Snooze Without Snoring

Snoring doesn’t make for restful nights or easy roommate relationships. You may cozily snuggle down in your bed for a long night’s sleep only to be startled by a snort. Then comes the realization that your own snoring has awakened you. Perhaps you have been the brunt of merciless jokes and wry comments from housemates or family members about your nighttime habit of “sawing logs.” You may find it difficult to rest with your spouse poking you in the back throughout the night. Snoring can be caused by many things, including allergies, obesity, aging, or nasal congestion. The following are 12 tips to help you get a handle on snoring and get some sleep.

12. Sleep on Your Side

Sleep On Your Side

The rumbling sounds of snoring occur when an individual is at rest, allowing the structures of the throat to relax. As the throat muscles relax, it can be more difficult for air to move freely through the nose and throat. Your tongue may droop back toward the throat and the tissues in your airway may vibrate as you breathe. Sleeping on your side may be a simple solution that helps keep the airway in your throat open for easier breathing. Use a full-length body pillow or try sleeping on your side with one pillow between your knees and another at your back to prevent rolling over.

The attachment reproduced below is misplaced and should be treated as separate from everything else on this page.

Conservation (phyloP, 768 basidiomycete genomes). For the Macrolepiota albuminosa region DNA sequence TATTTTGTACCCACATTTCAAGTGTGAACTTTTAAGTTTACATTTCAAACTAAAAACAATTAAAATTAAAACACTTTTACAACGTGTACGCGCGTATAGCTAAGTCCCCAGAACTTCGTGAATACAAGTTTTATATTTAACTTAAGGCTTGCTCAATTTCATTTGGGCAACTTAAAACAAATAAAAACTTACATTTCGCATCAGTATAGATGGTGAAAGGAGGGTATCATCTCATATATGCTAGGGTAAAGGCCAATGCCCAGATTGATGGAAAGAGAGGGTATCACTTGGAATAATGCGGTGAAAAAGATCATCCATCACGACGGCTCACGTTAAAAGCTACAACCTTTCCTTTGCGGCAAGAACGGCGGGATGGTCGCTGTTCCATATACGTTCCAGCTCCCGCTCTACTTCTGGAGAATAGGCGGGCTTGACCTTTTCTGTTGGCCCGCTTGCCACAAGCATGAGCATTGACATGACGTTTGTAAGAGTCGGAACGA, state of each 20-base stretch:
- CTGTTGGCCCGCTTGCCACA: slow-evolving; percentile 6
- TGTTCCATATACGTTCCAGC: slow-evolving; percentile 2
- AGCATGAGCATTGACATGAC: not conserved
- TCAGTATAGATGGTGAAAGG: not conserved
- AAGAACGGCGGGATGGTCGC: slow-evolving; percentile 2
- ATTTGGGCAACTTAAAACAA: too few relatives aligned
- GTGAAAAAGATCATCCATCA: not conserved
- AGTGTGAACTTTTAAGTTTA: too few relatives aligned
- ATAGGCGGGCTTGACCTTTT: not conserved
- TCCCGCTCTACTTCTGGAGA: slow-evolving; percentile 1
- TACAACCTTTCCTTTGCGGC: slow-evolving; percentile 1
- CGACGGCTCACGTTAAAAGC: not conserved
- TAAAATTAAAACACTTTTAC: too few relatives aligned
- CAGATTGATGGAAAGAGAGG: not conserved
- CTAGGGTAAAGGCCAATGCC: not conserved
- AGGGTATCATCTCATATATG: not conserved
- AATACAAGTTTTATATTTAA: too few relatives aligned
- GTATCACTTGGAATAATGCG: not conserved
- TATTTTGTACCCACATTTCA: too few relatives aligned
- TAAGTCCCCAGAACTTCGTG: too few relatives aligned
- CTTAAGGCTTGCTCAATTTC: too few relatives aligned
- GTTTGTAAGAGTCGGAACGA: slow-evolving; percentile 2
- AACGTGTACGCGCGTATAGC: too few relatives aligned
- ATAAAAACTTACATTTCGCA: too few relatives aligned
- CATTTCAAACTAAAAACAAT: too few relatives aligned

11. Consult Your Physician

Consult Your Physician

Sometimes sleeping on your side isn’t enough to prevent snoring. Snoring can be one symptom of obstructive sleep apnea (OSA). OSA is a serious condition in which your throat muscles significantly relax and not just narrow but block off your airway. When this happens, you will experience periods throughout the night in which you are not breathing. If you find that your snoring frequently awakens you or others and you periodically wake up in the night gasping and choking, you may suffer from OSA. Other symptoms include extreme daytime fatigue or an inability to stay awake while performing tasks. If you suspect OSA, talk with your doctor about participating in a sleep study.


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